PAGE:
Tracie and I took the Ewa-marine underwater housing out for a first test in the swimming pool in my apartment complex. The video above should show you everything you need to know to get started with it... and know if it will work for what you want it to do. We will have more examples of photos and videos in future posts, but this is a quick review to show you all the features and our first use of the bag.

We needed an affordable underwater housing for the Hawaii Fusion Trip, and although I considered purchasing a point-and-shoot underwater camera to accomplish this goal I wanted better quality video and more control over the photos I'd be taking. Shooting underwater will degrade the quality of what you are doing already... first of all because of debris and light-loss... but also because it is mainly blue light that is allowed to travel through water... blocking out the rest of the visible spectrum quickly as you get further from your subject. We wanted to have the highest quality capture possible, so we went with the full housing. The Ewa-marine is actually the most affordable by far, yet it still performs very well within its own limitations.

One of the biggest benefits of the Ewa-marine housing over others, besides the price tag (just $269!), is the fact that you can use it on multiple cameras. Especially if you don't use it much... the housing will likely outlast the camera model you have... and all the hard plastic housings ($1,000 and up) are made with specific buttons to fit each individual camera model. The Ewa-marine is essentially a plastic bag, so as long as your new camera fits in it... you have full use of all the functions.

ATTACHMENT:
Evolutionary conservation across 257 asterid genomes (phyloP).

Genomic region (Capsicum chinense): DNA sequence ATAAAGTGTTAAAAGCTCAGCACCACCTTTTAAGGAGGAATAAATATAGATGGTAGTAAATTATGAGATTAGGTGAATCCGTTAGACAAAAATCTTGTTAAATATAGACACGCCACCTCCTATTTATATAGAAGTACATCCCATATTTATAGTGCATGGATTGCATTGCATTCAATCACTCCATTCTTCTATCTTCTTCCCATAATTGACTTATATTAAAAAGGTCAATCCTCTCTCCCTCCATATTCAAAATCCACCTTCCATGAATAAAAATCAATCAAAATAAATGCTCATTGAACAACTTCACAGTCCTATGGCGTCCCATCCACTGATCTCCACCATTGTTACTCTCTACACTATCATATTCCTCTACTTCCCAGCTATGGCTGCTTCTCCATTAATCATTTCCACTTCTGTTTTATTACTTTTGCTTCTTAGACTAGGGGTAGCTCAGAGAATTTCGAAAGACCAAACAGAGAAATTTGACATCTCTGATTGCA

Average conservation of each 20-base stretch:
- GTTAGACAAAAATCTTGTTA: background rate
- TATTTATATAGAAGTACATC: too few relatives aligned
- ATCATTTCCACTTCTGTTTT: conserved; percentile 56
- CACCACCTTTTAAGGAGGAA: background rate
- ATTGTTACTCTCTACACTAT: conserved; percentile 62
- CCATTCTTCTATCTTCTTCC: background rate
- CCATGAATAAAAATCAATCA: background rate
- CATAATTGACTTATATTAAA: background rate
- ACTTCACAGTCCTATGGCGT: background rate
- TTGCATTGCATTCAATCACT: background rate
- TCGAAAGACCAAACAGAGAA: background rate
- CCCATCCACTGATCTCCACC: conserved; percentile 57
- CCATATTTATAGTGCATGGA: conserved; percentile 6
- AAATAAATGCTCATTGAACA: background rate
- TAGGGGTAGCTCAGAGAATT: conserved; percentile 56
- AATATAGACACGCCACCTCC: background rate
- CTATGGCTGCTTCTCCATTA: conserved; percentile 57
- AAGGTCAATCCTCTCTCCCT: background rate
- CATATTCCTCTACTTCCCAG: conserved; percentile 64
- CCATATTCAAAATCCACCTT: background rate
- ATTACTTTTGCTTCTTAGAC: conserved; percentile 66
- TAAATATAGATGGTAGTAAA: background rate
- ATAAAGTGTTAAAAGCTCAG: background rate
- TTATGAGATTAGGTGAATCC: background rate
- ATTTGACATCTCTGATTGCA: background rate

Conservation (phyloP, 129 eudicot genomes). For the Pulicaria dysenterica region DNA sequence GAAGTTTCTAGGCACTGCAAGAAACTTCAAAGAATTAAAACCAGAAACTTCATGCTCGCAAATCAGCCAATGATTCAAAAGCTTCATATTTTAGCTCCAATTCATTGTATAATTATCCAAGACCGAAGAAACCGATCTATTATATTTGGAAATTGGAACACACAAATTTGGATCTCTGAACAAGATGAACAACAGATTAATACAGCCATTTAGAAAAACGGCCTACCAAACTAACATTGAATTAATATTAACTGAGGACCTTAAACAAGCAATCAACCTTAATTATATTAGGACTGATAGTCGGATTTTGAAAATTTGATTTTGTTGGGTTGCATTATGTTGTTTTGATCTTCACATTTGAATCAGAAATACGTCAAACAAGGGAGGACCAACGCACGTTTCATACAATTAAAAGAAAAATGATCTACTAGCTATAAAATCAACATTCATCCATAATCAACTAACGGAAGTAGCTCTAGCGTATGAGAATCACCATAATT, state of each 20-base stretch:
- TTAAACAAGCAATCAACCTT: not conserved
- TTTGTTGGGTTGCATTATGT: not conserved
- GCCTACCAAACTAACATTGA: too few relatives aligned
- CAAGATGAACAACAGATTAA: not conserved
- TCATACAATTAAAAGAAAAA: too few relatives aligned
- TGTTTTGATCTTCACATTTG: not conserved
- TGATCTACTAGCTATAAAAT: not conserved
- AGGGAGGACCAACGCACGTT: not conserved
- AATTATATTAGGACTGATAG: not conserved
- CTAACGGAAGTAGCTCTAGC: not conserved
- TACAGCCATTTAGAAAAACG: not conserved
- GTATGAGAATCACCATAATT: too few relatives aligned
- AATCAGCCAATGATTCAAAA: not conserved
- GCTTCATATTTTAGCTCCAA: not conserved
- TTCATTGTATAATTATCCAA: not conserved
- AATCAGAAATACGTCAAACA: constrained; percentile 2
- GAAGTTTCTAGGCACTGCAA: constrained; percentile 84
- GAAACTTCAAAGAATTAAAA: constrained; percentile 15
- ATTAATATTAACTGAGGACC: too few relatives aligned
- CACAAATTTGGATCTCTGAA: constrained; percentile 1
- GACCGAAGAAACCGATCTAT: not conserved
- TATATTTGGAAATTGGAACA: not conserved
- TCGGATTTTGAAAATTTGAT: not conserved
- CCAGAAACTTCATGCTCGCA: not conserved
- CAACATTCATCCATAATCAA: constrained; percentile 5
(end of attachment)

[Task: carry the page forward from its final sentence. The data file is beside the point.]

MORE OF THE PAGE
Pressing the buttons inside the bag proved to be a bit difficult, but with practice it ended up being just slightly slower than usual. Practice definitely improves your performance with this thing... and quickly. Underwater photography is difficult for a host of reasons, which I found out later during a snorkeling trip, but results can be amazing, especially when you have a fantastic video DSLR.

We made a few mistakes our first time out, and there are a few things to note:

  • You need googles if you plan on seeing the screen AT ALL. This might seem obvious... but I totally forgot to buy a pair.
  • Water magnifies everything... so if you have a plan to use a certain focal length, keep in mind that it will be "zoomed in" about 30%.
  • Keep the lens as CLOSE to the front glass of the housing as possible, or you can get reflections in your images of the lettering on the lens. Blacking this out with tape can definitely help.
  • If you have sunscreen on your face and chest... it's going to get on the bag, and will make it really hard to see through it, because it won't wipe off easily.
  • Light bends all over in water... mainly when coming through the surface of it, so direct sunlight will turn into lots of streamy bands of light all over.